It takes strain off energy programs: A recent op-ed in The State pointed out that the South Carolina Low Income Home Energy Assistance Program, a federal program that helps pay for home heating and cooling for its most vulnerable and low-income residents served over 72,000 S.C. households in 2012, up from 18,218 households in 2009. By ensuring homes are built in compliance with the current codes, those homeowners are less likely to need federal assistance in paying their utility bills and if they do, the amount will be less.

FHA requires it for purchasing new homes: For a homebuyer to qualify for a Federal Housing Administration (FHA)-insured mortgage to purchase a newly built house, the house must meet the standards of a modern energy code. FHA insured about 700,000 purchase mortgages in 2013, 10 percent being for new homes.

Given all of the major benefits and circumstances, and the knowledge and tools we have at our disposal, it’s time to make energy code compliance the norm, not the exception.


The Institute for Market Transformation (IMT), founded in 1996, is a Washington, DC-based nonprofit organization promoting energy efficiency, green building, and environmental protection in the United States and abroad. The prevailing focus of IMT’s work is energy efficiency in buildings.

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High-Performance Windows Deliver Invisible Benefits

Posted By Tom Herron, National Fenestration Rating Council, Thursday, February 13, 2014
You may not know it to look at them, but your windows are working hard. While you can’t see or hear them doing anything, they’re always on the job. Every minute of every day, they’re busy influencing the amount of heat flowing in and out of your home.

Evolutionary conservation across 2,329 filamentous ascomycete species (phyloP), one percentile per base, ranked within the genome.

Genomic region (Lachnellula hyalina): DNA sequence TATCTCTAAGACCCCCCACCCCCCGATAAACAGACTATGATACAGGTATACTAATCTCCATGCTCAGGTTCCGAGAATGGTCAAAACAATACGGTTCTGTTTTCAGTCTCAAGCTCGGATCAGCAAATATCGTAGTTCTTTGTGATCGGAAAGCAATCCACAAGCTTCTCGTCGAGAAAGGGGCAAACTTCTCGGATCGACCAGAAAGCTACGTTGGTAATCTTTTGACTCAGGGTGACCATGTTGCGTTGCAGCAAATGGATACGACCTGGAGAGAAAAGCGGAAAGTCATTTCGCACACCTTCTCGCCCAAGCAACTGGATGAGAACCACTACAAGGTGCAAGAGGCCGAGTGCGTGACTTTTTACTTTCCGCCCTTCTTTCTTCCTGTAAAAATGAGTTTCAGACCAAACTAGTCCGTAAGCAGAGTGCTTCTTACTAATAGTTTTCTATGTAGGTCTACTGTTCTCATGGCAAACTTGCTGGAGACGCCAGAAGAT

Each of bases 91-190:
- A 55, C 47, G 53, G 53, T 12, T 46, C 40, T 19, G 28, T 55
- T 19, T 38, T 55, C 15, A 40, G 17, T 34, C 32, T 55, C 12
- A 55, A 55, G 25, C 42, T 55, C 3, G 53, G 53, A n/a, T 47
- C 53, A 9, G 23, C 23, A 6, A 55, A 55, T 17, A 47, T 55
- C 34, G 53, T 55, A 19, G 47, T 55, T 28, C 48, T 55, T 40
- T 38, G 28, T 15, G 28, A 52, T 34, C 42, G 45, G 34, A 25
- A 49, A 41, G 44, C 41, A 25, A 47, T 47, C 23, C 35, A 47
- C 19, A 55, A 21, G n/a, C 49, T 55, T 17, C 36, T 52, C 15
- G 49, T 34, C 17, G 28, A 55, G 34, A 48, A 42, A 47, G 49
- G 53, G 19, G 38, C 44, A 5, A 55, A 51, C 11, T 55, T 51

High-performance windows are the ultimate multi-taskers. In addition to influencing heat flow, they connect us to the outdoors and bring in the daylight that improves our health and sense of wellbeing. On top of all this, high-performance windows help us save money by reducing energy consumption.

We’ve come to expect a lot from our windows. When it’s warm, we open them to provide us with cool, fresh air. When it’s cold, we can close them to provide thermal insulation. Understanding exactly how high-performance windows control heat gain and heat loss is integral to understanding how they deliver such consistent high-performance – without ever taking a break.

Heat Gain and Heat Loss

Heat gain is measured by the window’s Solar Heat Gain Coefficient (SHGC). The lower the SHGC, the less heat enters your home. Heat loss, on the other hand, is measured by the window’s U-factor. The lower the U-factor, the less heat escapes. Knowing how hot and cold air is transferred through windows helps you choose the right product to suit your individual tastes and preferences while achieving improved energy efficiency – the invisible benefit.

Factors Influencing Heat Flow

An awareness of some of the specific factors influencing heat flow can provide further insight when shopping for high-performance windows.

Radiation is the amount of heat that passes through the glazing. Radiation is responsible for about two-thirds of heat lost through a window. During the summer, glass transfers the outdoor heat into interior of your home, essentially wrestling with your air conditioner to maintain a comfortable temperature. During the winter, glass transfers the warm air inside your home to the outdoors, essentially wrestling with your heater to maintain a comfortable temperature.